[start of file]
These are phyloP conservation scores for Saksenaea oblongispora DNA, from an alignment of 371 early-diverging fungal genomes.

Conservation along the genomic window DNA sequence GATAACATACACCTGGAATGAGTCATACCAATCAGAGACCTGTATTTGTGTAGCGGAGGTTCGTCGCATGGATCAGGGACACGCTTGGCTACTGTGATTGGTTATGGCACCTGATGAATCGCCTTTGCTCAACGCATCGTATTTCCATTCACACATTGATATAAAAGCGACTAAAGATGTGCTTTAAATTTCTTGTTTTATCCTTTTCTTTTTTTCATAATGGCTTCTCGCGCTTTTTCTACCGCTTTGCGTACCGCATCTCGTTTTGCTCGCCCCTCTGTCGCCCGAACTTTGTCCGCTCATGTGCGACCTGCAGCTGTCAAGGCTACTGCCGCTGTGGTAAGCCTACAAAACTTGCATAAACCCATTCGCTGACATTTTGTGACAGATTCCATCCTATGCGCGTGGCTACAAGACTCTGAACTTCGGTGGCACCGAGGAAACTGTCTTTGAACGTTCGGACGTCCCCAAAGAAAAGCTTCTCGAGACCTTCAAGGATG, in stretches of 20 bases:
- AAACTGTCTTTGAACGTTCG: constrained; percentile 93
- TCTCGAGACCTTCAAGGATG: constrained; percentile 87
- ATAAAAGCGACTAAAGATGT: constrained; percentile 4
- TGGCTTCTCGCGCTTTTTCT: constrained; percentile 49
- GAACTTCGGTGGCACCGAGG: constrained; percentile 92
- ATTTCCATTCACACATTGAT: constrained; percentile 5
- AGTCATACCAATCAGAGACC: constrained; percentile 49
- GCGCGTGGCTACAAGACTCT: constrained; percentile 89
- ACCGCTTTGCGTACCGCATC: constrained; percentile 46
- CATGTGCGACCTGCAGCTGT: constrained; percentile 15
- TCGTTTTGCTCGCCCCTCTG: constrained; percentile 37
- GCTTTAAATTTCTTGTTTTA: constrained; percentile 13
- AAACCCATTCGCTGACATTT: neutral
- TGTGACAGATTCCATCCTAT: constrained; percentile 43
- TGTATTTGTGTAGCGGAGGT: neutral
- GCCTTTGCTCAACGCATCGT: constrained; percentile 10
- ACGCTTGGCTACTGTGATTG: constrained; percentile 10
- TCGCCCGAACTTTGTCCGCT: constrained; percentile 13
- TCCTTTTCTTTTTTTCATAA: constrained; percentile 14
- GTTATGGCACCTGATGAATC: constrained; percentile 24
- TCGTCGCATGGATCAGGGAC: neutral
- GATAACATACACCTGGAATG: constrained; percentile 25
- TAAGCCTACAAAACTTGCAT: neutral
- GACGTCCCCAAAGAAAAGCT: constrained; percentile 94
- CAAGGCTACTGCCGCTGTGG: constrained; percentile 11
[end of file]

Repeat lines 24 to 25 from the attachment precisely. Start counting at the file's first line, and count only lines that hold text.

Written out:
- GATAACATACACCTGGAATG: constrained; percentile 25
- TAAGCCTACAAAACTTGCAT: neutral